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Sun Splash reports good year

By MEGHAN BRADBURY - | Apr 11, 2024

The transition of Sun Splash Family Waterpark from city operation to a public-private partnership has resulted in more revenue and greater attendance.

“Since 2017, one of the things that I continued to push for was to privatize Sun Splash because I knew someone that does that for a living will do that much better than a government entity,” said Mayor John Gunter during Cape Coral City Council’s workshop Wednesday. “Thank you for all of your hard work and changing the makeup of Sun Splash. I think we have an even better amenity today than when we were operating it. There is no burden on the taxpayers to have to subsidize it.”

Councilmember Dan Sheppard agreed.

“This was a subject that we took a beating on for privatizing it and having professionals of water parks take over. Even though it’s an asset to the city, it was a burden to the taxpayer. Now it’s nothing but an asset, a better asset. A profit for the taxpayer now.”

ProParks President Curt Caffey said for the 2023 season, Sun Splash grew in revenue and attendance. He said the goal is to create safe family fun that is sustainable at a value for their guest that is affordable.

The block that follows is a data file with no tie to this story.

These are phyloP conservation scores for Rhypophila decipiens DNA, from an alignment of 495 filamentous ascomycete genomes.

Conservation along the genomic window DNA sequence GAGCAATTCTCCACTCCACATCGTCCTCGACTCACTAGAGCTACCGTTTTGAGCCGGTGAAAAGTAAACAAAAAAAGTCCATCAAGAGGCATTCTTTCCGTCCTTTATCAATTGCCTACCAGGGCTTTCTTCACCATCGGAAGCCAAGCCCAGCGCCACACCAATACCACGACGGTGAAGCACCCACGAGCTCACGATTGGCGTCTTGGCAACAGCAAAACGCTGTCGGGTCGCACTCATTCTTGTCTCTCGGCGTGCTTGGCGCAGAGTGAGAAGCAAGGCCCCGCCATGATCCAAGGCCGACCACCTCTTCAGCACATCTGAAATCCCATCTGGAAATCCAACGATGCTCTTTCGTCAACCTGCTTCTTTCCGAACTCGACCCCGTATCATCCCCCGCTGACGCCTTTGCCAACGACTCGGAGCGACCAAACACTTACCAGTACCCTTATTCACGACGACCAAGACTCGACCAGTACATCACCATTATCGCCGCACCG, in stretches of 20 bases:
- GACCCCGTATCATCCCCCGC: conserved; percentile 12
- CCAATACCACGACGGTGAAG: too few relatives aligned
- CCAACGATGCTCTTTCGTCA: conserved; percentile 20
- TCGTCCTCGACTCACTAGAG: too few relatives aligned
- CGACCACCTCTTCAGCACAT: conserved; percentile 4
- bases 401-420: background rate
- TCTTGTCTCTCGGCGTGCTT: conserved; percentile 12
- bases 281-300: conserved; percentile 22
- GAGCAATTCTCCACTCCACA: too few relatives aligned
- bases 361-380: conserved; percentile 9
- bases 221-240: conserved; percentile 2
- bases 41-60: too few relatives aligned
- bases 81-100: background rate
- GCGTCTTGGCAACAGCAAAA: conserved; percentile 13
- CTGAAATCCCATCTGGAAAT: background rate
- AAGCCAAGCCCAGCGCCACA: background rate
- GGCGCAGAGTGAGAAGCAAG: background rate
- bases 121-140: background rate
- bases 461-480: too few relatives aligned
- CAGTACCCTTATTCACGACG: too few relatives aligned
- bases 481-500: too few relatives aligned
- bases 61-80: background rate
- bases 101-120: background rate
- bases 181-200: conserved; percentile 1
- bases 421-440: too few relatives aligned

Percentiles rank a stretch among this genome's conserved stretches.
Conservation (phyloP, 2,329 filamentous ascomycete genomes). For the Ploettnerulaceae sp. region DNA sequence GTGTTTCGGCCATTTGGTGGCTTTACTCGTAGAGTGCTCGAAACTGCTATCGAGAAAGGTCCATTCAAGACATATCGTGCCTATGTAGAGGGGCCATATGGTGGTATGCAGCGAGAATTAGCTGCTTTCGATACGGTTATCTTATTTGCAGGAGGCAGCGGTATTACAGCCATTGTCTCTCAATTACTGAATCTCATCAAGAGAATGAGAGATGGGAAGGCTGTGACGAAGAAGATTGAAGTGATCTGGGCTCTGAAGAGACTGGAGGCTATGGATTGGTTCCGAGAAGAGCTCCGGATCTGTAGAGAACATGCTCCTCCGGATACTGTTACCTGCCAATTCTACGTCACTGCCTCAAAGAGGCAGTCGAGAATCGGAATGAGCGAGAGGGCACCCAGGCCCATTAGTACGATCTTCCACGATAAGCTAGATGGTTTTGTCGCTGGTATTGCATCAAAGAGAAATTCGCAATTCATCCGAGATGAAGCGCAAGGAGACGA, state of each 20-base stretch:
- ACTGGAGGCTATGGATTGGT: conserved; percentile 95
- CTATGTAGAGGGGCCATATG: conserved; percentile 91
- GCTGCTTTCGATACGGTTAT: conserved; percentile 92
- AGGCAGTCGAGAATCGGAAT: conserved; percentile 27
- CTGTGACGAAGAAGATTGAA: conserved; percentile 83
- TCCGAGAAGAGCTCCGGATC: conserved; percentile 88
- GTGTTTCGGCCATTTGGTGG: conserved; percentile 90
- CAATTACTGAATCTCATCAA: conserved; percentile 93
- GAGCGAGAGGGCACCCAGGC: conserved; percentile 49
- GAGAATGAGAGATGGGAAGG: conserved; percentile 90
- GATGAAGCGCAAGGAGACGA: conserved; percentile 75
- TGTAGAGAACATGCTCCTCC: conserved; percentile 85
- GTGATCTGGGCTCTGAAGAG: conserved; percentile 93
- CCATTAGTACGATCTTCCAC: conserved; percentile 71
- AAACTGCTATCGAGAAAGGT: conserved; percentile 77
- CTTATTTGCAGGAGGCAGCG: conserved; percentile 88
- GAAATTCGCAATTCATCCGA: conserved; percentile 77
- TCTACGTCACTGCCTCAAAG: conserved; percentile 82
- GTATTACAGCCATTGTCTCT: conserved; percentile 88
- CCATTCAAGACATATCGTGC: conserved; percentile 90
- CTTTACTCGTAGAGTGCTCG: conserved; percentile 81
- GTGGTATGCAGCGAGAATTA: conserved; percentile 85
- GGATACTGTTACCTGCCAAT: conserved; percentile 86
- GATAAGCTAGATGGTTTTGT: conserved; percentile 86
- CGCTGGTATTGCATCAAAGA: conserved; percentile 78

“Many families are struggling right now,” Caffey said, adding that the affordability comes from season passes, day visits, and resident passes with additional add-ons.

Last season they were able to provide a longer season, for a total of 169 days, which grew the attendance to 162,872.

“The more operating days we provide, the more value to the consumer. Our key to success — fun for everyone. On a daily basis our team works really hard,” he said of having that repeat experience for attendees. “The park doesn’t pick up and move, nor does the consumer.”

With more operating days, the rental income also grew for the city.

“We saw a significant increase in the amount of rent. We are very pleased to be able to provide this positive trend,” Caffey said.

In 2022, ProParks paid $360,000 plus sales tax for the lease payment, compared to $573,342 in 2023 as rent to the city.

The presentation shifted to looking ahead into 2025 for the city-owned water park.

“We are excited to continue to invest in the park. We added over 35 cabanas, improved the kid’s area, refurbishment of water slides, lazy river and food and beverage enhancements,” he said.

Caffey said they are also looking forward to adding an additional attraction — a wave pool, which will be installed in the fall.